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September 8, 2005

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Christy says she's going for it
Vancouver Province, Sept. 1

Christy Clark, the former deputy premier who quit to spend more time with her family, wants to be the mayor of Vancouver. Clark, who has a four-year-old son, said being mayor would not impose the travel pressures that made family responsibilities difficult when she was in cabinet. Observers say Clark may have her sights set on succeeding Gordon Campbell as premier, but she says she wants to be mayor. SFU political science professor Patrick Smith notes that Campbell and former premier Mike Harcourt were both Vancouver mayors first.” Parking herself in the mayor's seat is a perfectly good strategy should she, in the future, rediscover her provincial ambitions,” he says.


Labour laws must go back to the future
Edmonton Sun, Aug. 30

If you're feeling more oppressed than fulfilled at work, take heart. Public hearings on federal labour standards are about to begin and they could revolutionize the Canadian workplace. As studies point out, workplace stress and absenteeism are climbing because Canadians are trying to juggle jobs and challenging family responsibilities. “The question really is what kind of a society do we as Canadians want to live in?” says Mark Leier, director of the centre for labour studies at SFU. Productivity has doubled since 1975 but wages have shrunk and the work day has gotten longer, he adds. “Any study that recommends changes to bring us back to the standards of the 1970s would be a very welcome thing for the vast majority of people in Canada.”


Gold collar workers buy brand names
Calgary Herald, Aug. 20

About a third of Canada's 1.5 million working-class youth are characterized as gold-collar workers. For marketers, the new niche has potential for advertisers that may not have considered this group worthy of targeting. “The niche goes on,” says Lindsay Meredith, professor at SFU's business school. “It's the Holy Grail of marketers, the endless search for a new niche. These are kids who will spend like drunken sailors on the right product with the right image.” He says consumers of all ages are seduced by celebrity images and the brands they sell. “The bottom line is, use your head - it's advertising. If you really want to belong to that group, get some education. But it's tough to sell that message to kids. The advertiser of that high-end wallet is going to have a lot easier time with their message.”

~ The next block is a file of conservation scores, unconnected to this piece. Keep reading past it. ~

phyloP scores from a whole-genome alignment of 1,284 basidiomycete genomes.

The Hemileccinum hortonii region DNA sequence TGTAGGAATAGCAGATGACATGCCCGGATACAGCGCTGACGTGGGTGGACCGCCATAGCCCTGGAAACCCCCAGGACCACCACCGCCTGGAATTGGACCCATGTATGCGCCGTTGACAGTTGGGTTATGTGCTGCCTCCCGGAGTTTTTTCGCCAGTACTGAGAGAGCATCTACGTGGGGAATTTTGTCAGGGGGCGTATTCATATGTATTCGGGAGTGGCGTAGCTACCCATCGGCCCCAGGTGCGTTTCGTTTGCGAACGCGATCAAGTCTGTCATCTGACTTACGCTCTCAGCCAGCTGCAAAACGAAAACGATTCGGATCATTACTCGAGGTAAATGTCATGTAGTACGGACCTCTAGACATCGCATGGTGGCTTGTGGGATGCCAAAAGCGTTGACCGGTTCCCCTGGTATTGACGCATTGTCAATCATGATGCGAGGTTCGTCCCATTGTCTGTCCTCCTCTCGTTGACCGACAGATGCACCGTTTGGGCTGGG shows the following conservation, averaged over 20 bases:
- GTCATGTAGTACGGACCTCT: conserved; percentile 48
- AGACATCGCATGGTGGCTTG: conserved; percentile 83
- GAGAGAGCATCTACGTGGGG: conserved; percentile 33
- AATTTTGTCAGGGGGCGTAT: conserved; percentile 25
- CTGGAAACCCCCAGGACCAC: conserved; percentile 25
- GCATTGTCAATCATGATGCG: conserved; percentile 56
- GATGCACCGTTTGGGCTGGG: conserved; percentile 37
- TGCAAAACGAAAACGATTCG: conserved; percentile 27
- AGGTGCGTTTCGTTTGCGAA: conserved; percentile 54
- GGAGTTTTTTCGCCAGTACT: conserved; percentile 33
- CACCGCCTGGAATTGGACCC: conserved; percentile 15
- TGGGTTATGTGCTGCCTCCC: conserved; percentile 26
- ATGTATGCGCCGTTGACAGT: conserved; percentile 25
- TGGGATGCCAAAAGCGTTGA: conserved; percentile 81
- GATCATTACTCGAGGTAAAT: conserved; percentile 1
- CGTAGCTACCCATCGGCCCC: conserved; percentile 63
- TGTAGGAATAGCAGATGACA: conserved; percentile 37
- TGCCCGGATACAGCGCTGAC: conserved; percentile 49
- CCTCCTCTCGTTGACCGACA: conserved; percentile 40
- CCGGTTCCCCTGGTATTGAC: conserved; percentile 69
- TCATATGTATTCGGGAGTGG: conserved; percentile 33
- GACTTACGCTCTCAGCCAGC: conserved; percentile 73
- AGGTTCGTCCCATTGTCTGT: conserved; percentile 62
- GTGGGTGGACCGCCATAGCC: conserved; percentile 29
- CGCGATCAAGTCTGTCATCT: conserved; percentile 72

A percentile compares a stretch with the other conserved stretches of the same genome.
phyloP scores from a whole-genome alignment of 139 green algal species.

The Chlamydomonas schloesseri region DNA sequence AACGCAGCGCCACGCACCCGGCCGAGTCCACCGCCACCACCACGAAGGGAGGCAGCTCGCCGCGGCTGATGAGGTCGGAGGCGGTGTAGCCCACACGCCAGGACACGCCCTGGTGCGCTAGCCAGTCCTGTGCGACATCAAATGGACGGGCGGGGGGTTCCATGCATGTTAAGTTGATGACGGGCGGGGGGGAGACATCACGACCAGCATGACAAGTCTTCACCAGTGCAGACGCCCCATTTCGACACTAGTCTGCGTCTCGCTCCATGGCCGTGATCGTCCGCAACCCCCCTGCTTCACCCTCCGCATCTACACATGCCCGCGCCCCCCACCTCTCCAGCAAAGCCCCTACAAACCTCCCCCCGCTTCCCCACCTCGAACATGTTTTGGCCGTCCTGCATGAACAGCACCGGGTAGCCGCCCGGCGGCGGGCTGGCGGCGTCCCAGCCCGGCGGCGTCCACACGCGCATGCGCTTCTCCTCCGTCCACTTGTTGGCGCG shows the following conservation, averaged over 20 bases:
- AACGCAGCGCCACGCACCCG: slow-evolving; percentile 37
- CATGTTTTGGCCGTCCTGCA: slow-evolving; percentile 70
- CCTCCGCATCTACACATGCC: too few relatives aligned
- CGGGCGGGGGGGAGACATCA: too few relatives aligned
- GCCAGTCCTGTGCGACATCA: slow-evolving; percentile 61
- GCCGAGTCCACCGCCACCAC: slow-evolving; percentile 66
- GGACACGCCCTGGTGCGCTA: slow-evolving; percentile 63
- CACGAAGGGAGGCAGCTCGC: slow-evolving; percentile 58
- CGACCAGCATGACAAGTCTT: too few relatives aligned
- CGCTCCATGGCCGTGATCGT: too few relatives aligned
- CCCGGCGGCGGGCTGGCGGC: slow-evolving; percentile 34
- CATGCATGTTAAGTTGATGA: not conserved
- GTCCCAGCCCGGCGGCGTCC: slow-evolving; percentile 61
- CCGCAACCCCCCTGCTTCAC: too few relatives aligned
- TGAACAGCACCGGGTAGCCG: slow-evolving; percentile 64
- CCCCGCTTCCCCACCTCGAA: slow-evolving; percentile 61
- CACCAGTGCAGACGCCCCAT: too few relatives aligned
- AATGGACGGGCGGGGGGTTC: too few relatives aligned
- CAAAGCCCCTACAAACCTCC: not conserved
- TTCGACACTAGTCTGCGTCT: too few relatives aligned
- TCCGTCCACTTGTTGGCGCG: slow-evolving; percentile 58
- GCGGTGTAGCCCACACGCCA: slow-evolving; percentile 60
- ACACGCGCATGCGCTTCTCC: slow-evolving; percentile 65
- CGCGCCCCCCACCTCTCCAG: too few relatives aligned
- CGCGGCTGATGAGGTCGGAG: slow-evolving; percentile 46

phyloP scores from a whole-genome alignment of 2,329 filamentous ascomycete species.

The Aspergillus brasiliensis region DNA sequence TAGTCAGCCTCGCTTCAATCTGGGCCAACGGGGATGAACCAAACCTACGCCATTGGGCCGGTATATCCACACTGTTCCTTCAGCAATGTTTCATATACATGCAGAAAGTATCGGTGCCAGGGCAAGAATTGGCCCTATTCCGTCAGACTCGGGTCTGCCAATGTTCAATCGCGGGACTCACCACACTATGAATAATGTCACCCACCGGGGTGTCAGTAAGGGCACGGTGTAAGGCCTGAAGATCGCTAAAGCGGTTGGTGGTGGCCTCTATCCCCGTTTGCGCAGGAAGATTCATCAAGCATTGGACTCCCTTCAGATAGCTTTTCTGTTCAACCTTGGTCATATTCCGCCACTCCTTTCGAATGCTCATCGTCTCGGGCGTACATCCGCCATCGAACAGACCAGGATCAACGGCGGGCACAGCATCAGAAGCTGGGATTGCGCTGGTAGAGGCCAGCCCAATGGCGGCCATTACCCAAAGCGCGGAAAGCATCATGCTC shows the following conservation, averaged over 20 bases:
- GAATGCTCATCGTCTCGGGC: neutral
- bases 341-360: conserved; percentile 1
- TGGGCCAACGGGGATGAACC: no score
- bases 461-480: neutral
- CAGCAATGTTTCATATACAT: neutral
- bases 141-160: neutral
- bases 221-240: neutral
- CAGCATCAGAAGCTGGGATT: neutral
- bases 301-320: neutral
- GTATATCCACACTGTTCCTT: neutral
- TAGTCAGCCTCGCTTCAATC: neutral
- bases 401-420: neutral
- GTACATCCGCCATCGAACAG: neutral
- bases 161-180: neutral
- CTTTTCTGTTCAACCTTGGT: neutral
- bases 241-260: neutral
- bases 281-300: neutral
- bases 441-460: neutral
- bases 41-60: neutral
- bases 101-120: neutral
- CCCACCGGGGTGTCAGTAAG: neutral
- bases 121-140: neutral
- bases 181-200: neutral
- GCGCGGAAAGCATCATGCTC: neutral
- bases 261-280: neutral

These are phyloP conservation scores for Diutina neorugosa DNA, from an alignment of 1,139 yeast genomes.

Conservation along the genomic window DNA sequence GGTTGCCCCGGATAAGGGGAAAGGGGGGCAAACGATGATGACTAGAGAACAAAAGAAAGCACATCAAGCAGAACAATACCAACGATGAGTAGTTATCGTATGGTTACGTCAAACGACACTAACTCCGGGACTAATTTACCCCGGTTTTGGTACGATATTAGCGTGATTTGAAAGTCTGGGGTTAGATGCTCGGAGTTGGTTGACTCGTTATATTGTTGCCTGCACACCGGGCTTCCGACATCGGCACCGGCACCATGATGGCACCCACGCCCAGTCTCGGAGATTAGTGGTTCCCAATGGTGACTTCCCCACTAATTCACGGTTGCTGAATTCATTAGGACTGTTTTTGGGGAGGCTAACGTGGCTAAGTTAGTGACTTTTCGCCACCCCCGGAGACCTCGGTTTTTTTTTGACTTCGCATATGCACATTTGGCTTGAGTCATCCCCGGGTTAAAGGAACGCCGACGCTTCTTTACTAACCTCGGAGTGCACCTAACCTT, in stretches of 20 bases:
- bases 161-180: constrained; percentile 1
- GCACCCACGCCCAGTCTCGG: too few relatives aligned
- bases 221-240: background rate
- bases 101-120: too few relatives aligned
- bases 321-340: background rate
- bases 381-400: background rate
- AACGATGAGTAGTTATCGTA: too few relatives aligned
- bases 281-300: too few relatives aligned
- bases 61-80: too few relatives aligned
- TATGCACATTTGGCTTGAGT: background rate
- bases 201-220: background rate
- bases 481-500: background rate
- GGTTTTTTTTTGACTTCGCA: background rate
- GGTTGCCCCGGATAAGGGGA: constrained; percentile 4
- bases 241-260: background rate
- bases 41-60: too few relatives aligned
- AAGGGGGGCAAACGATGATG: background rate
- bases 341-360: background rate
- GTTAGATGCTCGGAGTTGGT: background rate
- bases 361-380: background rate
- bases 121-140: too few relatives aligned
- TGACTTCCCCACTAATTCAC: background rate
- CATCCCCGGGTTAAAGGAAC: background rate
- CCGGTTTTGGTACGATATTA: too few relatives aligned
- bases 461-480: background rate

Accidents shouldn't be acceptable
Montreal Gazette, Aug. 20

More than 60 per cent of Canadians believe workplace accidents are inevitable - a conclusion that means more must be done to change people's perceptions about what's acceptable in terms of job safety, according to SFU professor Rick Iverson. “Accidents should not be socially acceptable as the cost of doing business,” says Iverson, a professor of human resource management in SFU's faculty of business administration. “Can we do more (to prevent) workplace death, injury and disease? The hope is yes.” The study concludes that while nearly two-thirds of Canadians reject the idea that injuries caused by drinking and driving are an inevitable part of life, that's not the case for workplace accidents, which result in 350,000 Canadians injured each year.











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